FP Journe Chronometre Optimum – A watch with a sole purpose to be as accurate as possible (to the point master watchmakers at FP Journe opted out of using oils in the escapement). Priced around $90,000.
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Patek Philippe 3939 Grande complication – Price moves around $200,000 – $500,000 on auctions.
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Girard-Perregaux Constant (Force) Escapement – GP made this watch with a watchmaker from Rolex who got the idea of using a unique silicon based escapement to compensate for variable energy delivered from the barrel. It should prove to make the watch more accurate. Priced around $100,000 in a limited edition of only 10 watches.
Girard-Perregaux Constant (Force) Escapement

The A. Lange & Söhne Richard Lange Tourbillon “Pour le Mérite” – Tourbillon was invented with intent to improve accuracy in a watch by rotating the escapement and the balance wheel to lesser the effect of gravity. Price: $212,900.
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Another ALS watch movement: Richard Lange Perpetual Calendar Terraluna – On the picture the back of the watch which displays a graphic orbital moonphase complication. The perpetual calendar is so accurate it won’t need any adjusting (even for a single day!) for 1058 years. Price…. $230,400.
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But…

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Are they ultimately worth the price?

What a reader who’s not too familiar with mechanical watches might find interesting is that the cheapest Chinese battery powered (quarz) watch will be more accurate than any of these costs-more-than-a-house high end pieces. So from a practical standpoint, no, of course they aren’t. If you want an accurate watch that doesn’t need any adjustment for years stay away from mechanical watches.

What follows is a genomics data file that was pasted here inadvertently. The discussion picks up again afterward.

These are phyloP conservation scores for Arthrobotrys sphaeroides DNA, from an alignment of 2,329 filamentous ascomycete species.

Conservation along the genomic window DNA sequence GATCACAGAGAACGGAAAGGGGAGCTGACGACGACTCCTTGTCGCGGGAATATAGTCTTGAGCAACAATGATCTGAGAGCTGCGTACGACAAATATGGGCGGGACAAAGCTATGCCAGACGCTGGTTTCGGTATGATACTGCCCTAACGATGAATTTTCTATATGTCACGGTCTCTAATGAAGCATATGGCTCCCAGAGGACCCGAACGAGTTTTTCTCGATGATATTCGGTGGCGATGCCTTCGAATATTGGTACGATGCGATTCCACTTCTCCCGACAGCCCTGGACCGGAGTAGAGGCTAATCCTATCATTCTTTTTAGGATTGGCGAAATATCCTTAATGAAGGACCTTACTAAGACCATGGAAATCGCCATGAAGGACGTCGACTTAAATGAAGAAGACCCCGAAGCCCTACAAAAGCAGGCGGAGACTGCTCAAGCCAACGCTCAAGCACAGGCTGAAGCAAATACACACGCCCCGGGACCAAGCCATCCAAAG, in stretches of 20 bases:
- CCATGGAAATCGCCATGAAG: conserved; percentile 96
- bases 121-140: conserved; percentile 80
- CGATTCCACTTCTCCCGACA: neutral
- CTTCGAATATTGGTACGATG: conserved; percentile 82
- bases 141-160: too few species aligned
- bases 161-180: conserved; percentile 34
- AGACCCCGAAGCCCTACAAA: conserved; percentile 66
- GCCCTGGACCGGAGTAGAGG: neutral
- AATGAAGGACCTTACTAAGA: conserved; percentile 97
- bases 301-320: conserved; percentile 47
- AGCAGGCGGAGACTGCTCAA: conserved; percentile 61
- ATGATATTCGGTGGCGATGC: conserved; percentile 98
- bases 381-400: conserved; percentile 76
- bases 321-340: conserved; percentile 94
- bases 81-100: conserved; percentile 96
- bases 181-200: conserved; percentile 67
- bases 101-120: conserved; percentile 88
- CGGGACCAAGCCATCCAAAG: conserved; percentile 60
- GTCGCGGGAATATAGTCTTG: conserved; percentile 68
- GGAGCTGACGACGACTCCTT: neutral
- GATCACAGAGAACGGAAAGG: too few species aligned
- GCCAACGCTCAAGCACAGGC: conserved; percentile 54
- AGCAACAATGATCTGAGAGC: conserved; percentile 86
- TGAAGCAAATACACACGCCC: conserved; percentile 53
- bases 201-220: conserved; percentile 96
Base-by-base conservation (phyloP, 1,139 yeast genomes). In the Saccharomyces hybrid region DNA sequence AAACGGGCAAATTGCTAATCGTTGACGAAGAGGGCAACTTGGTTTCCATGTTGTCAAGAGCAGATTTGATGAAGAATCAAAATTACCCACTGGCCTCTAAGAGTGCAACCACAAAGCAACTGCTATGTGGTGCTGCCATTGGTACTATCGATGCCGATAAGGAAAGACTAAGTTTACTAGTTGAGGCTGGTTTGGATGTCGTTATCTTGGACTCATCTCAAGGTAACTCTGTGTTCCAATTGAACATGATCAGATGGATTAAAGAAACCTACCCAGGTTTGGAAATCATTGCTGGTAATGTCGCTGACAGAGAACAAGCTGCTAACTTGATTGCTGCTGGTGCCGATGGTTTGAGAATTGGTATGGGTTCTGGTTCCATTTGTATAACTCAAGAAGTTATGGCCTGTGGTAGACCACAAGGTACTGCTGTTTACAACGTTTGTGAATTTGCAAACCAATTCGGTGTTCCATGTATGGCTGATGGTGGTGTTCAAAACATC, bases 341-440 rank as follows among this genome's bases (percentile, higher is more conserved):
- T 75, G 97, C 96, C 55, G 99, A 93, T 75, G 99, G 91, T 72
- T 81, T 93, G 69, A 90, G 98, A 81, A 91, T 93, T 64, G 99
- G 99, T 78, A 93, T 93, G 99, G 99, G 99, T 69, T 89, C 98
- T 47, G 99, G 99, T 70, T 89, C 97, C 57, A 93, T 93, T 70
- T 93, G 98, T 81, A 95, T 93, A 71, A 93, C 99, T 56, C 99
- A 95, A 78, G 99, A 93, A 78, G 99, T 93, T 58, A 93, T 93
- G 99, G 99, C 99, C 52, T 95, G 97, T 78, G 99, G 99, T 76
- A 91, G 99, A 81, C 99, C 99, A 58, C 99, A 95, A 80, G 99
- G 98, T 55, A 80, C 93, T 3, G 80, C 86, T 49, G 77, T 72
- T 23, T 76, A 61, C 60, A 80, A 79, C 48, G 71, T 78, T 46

However practically mechanical watches aren’t inaccurate to the point of being just a piece of jewelry. My Omega Speedmaster has a daily deviation of -5 sec. This means I have to adjust it about once per month which takes me only a couple seconds. Watches like those above are usually around -2 to +2 per day and in some cases deviate only a couple seconds per week. A regular $10 quarz Casio is accurate in the range of +/- 15 seconds per month.

Therefore, since these high end mechanical watches don’t even do a too good of job at what they’re designed for – which is accurate measurement of time, you have to see something subtler, deeper in them.

I and many other watch enthusiasts mainly appreciate the craftsmanship, beauty and attention to detail in mechanical watches. It’s also a kind of nostalgia… wearing an outdated highly sophisticated miniature machine on your hand.

And in the case of FP Journe, Patek Philippe and A. Lange & Söhne (which are just some of the high end manufactures) their creations are closer to true works of art than being simply a thing of utility.

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